International trade corridor tested
A pilot route to simplify international freight transportation across China, Mongolia and Russia hit the road in Tianjin on Thursday, aiming to boost economic cooperation and trade between the countries.
“The pilot trip is an effective trial to carry out the nations’ top strategic plans in the transportation field, and also a move to deepen economic cooperation in the economic corridor through China, Mongolia and Russia,” said Liu Xiaoming, vice-minister of transportation, adding that the pilot trip will coordinate freight transportation policies and standards in the economic corridor, aiming to simplify freight transport procedures along the route.
In July, China joined the TIR Convention, an international system allowing transportation of authorized goods through member states without being subject to customs inspections. It takes effect on Jan 5. Russia and Mongolia are already TIR member countries.
The estimated seven-day trip covering 2,152 kilometers will stop at 11 cities, including China’s border city Erenhot, Mongolia’s capital Ulaanbaatar and Russia’s Ulan-Ude.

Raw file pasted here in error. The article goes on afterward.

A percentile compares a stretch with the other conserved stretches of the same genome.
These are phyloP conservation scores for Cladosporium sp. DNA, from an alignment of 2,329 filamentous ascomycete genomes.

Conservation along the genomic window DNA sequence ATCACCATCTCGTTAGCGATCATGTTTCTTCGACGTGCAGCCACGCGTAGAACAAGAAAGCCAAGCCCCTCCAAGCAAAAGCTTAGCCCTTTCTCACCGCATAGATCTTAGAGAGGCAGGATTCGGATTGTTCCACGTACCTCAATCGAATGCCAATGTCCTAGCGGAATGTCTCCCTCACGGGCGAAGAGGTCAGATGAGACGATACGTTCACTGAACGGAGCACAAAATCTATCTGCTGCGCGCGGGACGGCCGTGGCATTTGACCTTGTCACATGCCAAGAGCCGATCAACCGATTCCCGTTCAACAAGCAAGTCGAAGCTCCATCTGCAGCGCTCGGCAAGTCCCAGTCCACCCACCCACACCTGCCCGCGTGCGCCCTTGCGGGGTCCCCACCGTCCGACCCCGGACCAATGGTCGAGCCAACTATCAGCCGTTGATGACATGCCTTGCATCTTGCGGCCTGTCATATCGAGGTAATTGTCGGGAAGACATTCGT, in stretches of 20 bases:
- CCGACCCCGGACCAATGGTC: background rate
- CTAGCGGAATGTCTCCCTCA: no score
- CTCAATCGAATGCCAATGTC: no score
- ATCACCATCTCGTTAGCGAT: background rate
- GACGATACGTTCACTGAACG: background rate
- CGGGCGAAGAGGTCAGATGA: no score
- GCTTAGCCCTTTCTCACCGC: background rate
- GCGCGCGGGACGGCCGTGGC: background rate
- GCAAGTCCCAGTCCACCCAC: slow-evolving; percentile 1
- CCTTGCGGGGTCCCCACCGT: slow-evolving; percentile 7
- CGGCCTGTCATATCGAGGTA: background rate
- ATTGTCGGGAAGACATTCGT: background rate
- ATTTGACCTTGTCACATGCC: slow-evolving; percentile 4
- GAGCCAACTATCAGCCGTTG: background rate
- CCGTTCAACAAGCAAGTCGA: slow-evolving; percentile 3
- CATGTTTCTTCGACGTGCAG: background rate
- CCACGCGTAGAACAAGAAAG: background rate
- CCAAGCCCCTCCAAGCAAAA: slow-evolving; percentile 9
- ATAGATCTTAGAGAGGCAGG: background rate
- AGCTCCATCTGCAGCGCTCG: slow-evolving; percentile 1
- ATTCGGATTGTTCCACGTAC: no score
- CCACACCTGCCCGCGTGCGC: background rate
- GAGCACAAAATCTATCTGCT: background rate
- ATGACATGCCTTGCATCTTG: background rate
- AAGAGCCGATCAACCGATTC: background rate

A total of nine trucks are participating in the trip — three each from China, Mongolia and Russia.
“It will be a milestone in our trilateral transportation,” Liu said.
The route links China’s One Belt, One Road initiative with Mongolia’s Prairie Road program and Russia’s transcontinental rail plan.
“The new route will open the Mongolian and Russian markets for us. For example, when the route opens, high value-added products such as electronic products and tropical fruits can be transported by road from South China, and even Southeast Asian countries, to Mongolia and Russia,” said Guo Xin, general manager of Nanjing Xinjin-hang Logistic Co, which is participating in the pilot.
“Air cargo is very expensive. Now electronic products from Samsung and Huawei are usually sent to Mongolia and Russia by plane. If the road corridor opens, it would be a more cost-effective alternative,” Guo said, adding that the cost of road transportation is about one-tenth of air transportation.
“One truck carrying about 20 metric tons of freight from South China’s Guangxi Guangxi Zhuang autonomous region to Russia costs about $4,000. But air cargo is calculated by the kilo,” Guo said.
China signed road freight agreements with Mongolia in 1991 and Russia in 1992.
Last year, 3.7 million passengers and 24.6 trillion kilograms of freight were transported between China and the two countries.
In 2014, President Xi Jinping proposed a China-Mongolia-Russia economic corridor. Details were discussed by the presidents of China, Mongolia and Russia, aiming at strengthening regional ties and boosting trade.
The pilot trip is an effective trial to carry out the nations’ top strategic plans in the transportation field.” Liu Xiaoming, vice-minister of transportation